New York Gov. Kathy Hochul and her Republican opponent Rep. Lee Zeldin squared off on Tuesday night in their only scheduled debate, which saw the two candidates largely stick to their campaign talking points without any major gaffes.
The hour-long debate, hosted by Spectrum News and simulcast on WNYC, was held at Pace University exactly two weeks before Election Day and included questions on crime, inflation, abortion, and former President Donald Trump — topics that have dominated the campaign trail.
Hochul, the Democratic incumbent, painted Zeldin as a Trump-supporting, anti-abortion extremist who would be dangerous for New York state. The two candidates repeatedly confronted each other on their records, with Hochul telling Zeldin, “All you have is rhetoric. I have a record of getting things done.”
Zeldin, a congressman from Long Island, focused heavily on issues of safety, the economy, and corruption, accusing Hochul of having no clear plan to deal with violent crime and trying to distract voters by repeatedly invoking Trump’s name.
“If you’re tired of soaring crime, [district attorneys] that let violent criminals out on the street to roam free, crushing taxes, and skyrocketing costs, New Yorkers struggling to feed their families and heat their homes, the reality is for you? You deserve better,” Zeldin said.
Here’s a fact check of some of the claims Hochul and Zeldin made during the debate:
Kathy Hochul: “Lee, you can’t run from your record. You’re the only person standing on this stage whose name right now — not years in the past — is on a bill called Life Begins at Conception. You did that right now.”
Facts: This came during a portion of the debate focused on New York’s abortion laws and Zeldin’s anti-abortion record.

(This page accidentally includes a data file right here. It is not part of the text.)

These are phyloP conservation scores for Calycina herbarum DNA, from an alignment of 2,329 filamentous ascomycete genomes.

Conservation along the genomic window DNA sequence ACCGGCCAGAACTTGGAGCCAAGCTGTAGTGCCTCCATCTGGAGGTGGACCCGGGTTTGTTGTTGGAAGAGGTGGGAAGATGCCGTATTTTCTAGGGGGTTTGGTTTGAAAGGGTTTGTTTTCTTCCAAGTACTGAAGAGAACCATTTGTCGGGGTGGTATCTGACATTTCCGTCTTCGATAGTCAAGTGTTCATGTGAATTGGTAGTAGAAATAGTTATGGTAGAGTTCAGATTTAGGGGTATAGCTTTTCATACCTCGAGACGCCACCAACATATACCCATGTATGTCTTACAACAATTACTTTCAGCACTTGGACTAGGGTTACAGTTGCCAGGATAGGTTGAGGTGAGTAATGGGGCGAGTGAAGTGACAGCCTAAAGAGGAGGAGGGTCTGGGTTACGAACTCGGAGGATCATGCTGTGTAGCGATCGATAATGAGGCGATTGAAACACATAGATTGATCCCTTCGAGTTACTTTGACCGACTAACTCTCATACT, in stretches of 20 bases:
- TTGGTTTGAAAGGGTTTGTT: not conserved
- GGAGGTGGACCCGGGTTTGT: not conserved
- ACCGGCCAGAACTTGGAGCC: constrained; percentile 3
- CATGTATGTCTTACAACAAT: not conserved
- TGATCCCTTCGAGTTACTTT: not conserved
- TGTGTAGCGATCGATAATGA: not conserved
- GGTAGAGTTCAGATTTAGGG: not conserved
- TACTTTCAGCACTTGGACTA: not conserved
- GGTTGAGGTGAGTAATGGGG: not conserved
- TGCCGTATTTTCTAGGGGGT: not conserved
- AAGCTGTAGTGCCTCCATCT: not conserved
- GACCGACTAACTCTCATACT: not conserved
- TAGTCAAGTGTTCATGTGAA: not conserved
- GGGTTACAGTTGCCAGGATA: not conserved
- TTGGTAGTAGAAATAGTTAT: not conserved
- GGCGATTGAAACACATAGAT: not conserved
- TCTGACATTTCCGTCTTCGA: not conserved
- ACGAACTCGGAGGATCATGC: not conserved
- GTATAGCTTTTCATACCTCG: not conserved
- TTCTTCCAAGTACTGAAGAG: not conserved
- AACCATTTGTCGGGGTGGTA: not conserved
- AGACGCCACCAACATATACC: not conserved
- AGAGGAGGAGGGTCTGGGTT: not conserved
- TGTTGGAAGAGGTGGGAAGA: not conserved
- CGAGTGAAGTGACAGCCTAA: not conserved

In 2021, Zeldin signed on as a co-sponsor of the Life at Conception Act, a controversial bill that would declare the constitutional right to life begins at fertilization, which critics say would effectively outlaw abortion. He’s still listed as a co-sponsor now.
Zeldin also voted for the Pain-Capable Unborn Child Protection Act, which would make it a crime in most cases to provide an abortion to a woman more than 20 weeks from fertilization. It includes an exception for minors who are rape victims, as well as adult rape victims, so long as they receive counseling first.
But, with Zeldin facing a heavily Democratic electorate in New York, he has tried to soften his stance in recent weeks. He noted the recent U.S. Supreme Court decision overturning Roe v. Wade didn’t change anything in New York, where the right to an abortion has been codified in state law since 2019.
“When we woke up the day after the Dobbs decision, the law in New York was exactly the same as it was the day before,” he told reporters in Albany earlier this month, referencing the case that overturned abortion rights on the federal level. “Nothing changed, and I’m not gonna change it.”
During the debate, Hochul took issue with Zeldin’s comment.
“You know why nothing changed the day after the Dobbs decision? Because I’m the governor, and he’s not,” she said.
Lee Zeldin: “My opponent has lost the trust of so many New Yorkers as they see all these stories with regards to the pay-to-play corruption. Someone hosts a fundraiser for (Hochul). And then just days later, she suspends, unilaterally, New York’s competitive bidding laws.”
Facts: Zeldin was referring to the Hochul administration’s decision to spend $637 million buying 52 million at-home COVID tests from a company known as Digital Gadgets — whose founder and CEO, Charlie Tebele, is a big Hochul campaign donor.
Tebele and his family contributed at least $290,000 to Hochul’s campaign, which includes more than $9,000 in “in-kind” contributions — money Tebele spent hosting fundraisers in November and April for the Democratic governor, according to the Times Union of Albany.
In late November — the same month Tebele hosted a Hochul fundraiser, and while COVID rates were rising sharply in New York — Hochul issued a state of emergency that suspended the state’s contracting rules for COVID-related purchases. That allowed her to begin buying test kits the next month without having to solicit bids from multiple companies. Her predecessor, former Gov. Andrew Cuomo, had suspended similar rules as part of the sweeping emergency powers he claimed at the onset of the pandemic.
Hochul’s critics, including Zeldin, say her move was evidence of pay-to-play corruption.